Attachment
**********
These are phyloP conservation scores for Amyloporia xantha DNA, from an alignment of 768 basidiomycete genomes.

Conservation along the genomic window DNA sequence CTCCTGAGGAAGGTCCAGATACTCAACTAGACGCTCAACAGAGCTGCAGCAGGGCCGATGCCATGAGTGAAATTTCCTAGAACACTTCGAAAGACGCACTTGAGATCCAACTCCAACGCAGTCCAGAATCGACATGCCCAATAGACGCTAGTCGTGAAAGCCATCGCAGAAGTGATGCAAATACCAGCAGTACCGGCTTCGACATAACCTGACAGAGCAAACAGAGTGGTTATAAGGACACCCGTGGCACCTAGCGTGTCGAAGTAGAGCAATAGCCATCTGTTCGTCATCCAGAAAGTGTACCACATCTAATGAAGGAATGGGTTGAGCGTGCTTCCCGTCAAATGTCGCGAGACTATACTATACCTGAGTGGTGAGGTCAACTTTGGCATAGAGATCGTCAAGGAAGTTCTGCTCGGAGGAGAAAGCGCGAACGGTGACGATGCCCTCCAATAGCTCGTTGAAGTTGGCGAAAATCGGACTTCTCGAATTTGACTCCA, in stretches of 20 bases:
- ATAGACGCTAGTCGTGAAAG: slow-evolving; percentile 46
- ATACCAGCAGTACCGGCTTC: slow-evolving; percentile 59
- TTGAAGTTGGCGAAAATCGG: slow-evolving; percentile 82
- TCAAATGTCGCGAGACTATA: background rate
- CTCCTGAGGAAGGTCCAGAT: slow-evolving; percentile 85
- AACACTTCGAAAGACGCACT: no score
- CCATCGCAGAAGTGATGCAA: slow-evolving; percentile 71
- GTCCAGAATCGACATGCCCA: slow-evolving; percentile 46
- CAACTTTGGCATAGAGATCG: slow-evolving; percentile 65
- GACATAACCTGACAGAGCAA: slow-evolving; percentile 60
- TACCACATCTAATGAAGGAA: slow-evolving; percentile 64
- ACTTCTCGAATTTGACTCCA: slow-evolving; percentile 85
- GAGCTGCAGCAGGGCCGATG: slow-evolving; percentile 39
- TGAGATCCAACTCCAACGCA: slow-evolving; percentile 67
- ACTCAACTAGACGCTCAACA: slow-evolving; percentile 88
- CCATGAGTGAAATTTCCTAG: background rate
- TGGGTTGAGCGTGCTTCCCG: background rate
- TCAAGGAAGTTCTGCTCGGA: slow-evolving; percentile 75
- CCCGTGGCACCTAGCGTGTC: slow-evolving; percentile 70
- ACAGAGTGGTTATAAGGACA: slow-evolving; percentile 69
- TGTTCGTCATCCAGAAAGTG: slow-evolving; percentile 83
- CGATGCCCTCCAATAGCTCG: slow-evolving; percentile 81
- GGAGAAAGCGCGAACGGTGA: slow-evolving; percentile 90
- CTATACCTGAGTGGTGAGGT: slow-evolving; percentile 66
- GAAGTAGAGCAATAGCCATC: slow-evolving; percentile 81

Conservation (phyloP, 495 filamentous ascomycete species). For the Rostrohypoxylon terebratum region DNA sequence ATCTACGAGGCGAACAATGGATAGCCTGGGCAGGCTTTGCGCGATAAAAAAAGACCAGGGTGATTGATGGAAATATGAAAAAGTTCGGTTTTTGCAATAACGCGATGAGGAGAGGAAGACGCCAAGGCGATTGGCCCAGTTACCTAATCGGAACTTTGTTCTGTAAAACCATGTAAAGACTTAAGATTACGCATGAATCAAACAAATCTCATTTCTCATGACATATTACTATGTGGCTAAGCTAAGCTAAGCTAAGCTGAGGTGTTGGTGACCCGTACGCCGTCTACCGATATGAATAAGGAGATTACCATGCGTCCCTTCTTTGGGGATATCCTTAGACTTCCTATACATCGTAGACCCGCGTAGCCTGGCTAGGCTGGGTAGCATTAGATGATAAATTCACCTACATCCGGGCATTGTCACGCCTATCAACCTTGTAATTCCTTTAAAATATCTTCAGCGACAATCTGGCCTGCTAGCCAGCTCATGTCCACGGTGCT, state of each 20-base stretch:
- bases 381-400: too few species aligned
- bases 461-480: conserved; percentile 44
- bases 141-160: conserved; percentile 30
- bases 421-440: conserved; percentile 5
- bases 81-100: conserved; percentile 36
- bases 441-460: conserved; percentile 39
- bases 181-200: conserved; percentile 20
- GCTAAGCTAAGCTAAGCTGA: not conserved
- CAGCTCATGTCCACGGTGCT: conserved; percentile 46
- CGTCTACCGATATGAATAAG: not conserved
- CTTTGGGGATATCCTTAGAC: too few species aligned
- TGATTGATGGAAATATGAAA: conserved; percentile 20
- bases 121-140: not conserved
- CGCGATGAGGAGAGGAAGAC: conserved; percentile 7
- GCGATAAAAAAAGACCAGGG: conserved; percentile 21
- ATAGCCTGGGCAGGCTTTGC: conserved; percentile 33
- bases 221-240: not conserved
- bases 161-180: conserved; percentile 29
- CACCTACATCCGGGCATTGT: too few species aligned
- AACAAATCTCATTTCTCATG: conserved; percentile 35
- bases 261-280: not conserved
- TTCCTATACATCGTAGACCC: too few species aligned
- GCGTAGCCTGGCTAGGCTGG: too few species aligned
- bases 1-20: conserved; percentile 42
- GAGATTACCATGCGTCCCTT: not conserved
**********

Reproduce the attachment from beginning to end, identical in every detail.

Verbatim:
These are phyloP conservation scores for Amyloporia xantha DNA, from an alignment of 768 basidiomycete genomes.

Conservation along the genomic window DNA sequence CTCCTGAGGAAGGTCCAGATACTCAACTAGACGCTCAACAGAGCTGCAGCAGGGCCGATGCCATGAGTGAAATTTCCTAGAACACTTCGAAAGACGCACTTGAGATCCAACTCCAACGCAGTCCAGAATCGACATGCCCAATAGACGCTAGTCGTGAAAGCCATCGCAGAAGTGATGCAAATACCAGCAGTACCGGCTTCGACATAACCTGACAGAGCAAACAGAGTGGTTATAAGGACACCCGTGGCACCTAGCGTGTCGAAGTAGAGCAATAGCCATCTGTTCGTCATCCAGAAAGTGTACCACATCTAATGAAGGAATGGGTTGAGCGTGCTTCCCGTCAAATGTCGCGAGACTATACTATACCTGAGTGGTGAGGTCAACTTTGGCATAGAGATCGTCAAGGAAGTTCTGCTCGGAGGAGAAAGCGCGAACGGTGACGATGCCCTCCAATAGCTCGTTGAAGTTGGCGAAAATCGGACTTCTCGAATTTGACTCCA, in stretches of 20 bases:
- ATAGACGCTAGTCGTGAAAG: slow-evolving; percentile 46
- ATACCAGCAGTACCGGCTTC: slow-evolving; percentile 59
- TTGAAGTTGGCGAAAATCGG: slow-evolving; percentile 82
- TCAAATGTCGCGAGACTATA: background rate
- CTCCTGAGGAAGGTCCAGAT: slow-evolving; percentile 85
- AACACTTCGAAAGACGCACT: no score
- CCATCGCAGAAGTGATGCAA: slow-evolving; percentile 71
- GTCCAGAATCGACATGCCCA: slow-evolving; percentile 46
- CAACTTTGGCATAGAGATCG: slow-evolving; percentile 65
- GACATAACCTGACAGAGCAA: slow-evolving; percentile 60
- TACCACATCTAATGAAGGAA: slow-evolving; percentile 64
- ACTTCTCGAATTTGACTCCA: slow-evolving; percentile 85
- GAGCTGCAGCAGGGCCGATG: slow-evolving; percentile 39
- TGAGATCCAACTCCAACGCA: slow-evolving; percentile 67
- ACTCAACTAGACGCTCAACA: slow-evolving; percentile 88
- CCATGAGTGAAATTTCCTAG: background rate
- TGGGTTGAGCGTGCTTCCCG: background rate
- TCAAGGAAGTTCTGCTCGGA: slow-evolving; percentile 75
- CCCGTGGCACCTAGCGTGTC: slow-evolving; percentile 70
- ACAGAGTGGTTATAAGGACA: slow-evolving; percentile 69
- TGTTCGTCATCCAGAAAGTG: slow-evolving; percentile 83
- CGATGCCCTCCAATAGCTCG: slow-evolving; percentile 81
- GGAGAAAGCGCGAACGGTGA: slow-evolving; percentile 90
- CTATACCTGAGTGGTGAGGT: slow-evolving; percentile 66
- GAAGTAGAGCAATAGCCATC: slow-evolving; percentile 81

Conservation (phyloP, 495 filamentous ascomycete species). For the Rostrohypoxylon terebratum region DNA sequence ATCTACGAGGCGAACAATGGATAGCCTGGGCAGGCTTTGCGCGATAAAAAAAGACCAGGGTGATTGATGGAAATATGAAAAAGTTCGGTTTTTGCAATAACGCGATGAGGAGAGGAAGACGCCAAGGCGATTGGCCCAGTTACCTAATCGGAACTTTGTTCTGTAAAACCATGTAAAGACTTAAGATTACGCATGAATCAAACAAATCTCATTTCTCATGACATATTACTATGTGGCTAAGCTAAGCTAAGCTAAGCTGAGGTGTTGGTGACCCGTACGCCGTCTACCGATATGAATAAGGAGATTACCATGCGTCCCTTCTTTGGGGATATCCTTAGACTTCCTATACATCGTAGACCCGCGTAGCCTGGCTAGGCTGGGTAGCATTAGATGATAAATTCACCTACATCCGGGCATTGTCACGCCTATCAACCTTGTAATTCCTTTAAAATATCTTCAGCGACAATCTGGCCTGCTAGCCAGCTCATGTCCACGGTGCT, state of each 20-base stretch:
- bases 381-400: too few species aligned
- bases 461-480: conserved; percentile 44
- bases 141-160: conserved; percentile 30
- bases 421-440: conserved; percentile 5
- bases 81-100: conserved; percentile 36
- bases 441-460: conserved; percentile 39
- bases 181-200: conserved; percentile 20
- GCTAAGCTAAGCTAAGCTGA: not conserved
- CAGCTCATGTCCACGGTGCT: conserved; percentile 46
- CGTCTACCGATATGAATAAG: not conserved
- CTTTGGGGATATCCTTAGAC: too few species aligned
- TGATTGATGGAAATATGAAA: conserved; percentile 20
- bases 121-140: not conserved
- CGCGATGAGGAGAGGAAGAC: conserved; percentile 7
- GCGATAAAAAAAGACCAGGG: conserved; percentile 21
- ATAGCCTGGGCAGGCTTTGC: conserved; percentile 33
- bases 221-240: not conserved
- bases 161-180: conserved; percentile 29
- CACCTACATCCGGGCATTGT: too few species aligned
- AACAAATCTCATTTCTCATG: conserved; percentile 35
- bases 261-280: not conserved
- TTCCTATACATCGTAGACCC: too few species aligned
- GCGTAGCCTGGCTAGGCTGG: too few species aligned
- bases 1-20: conserved; percentile 42
- GAGATTACCATGCGTCCCTT: not conserved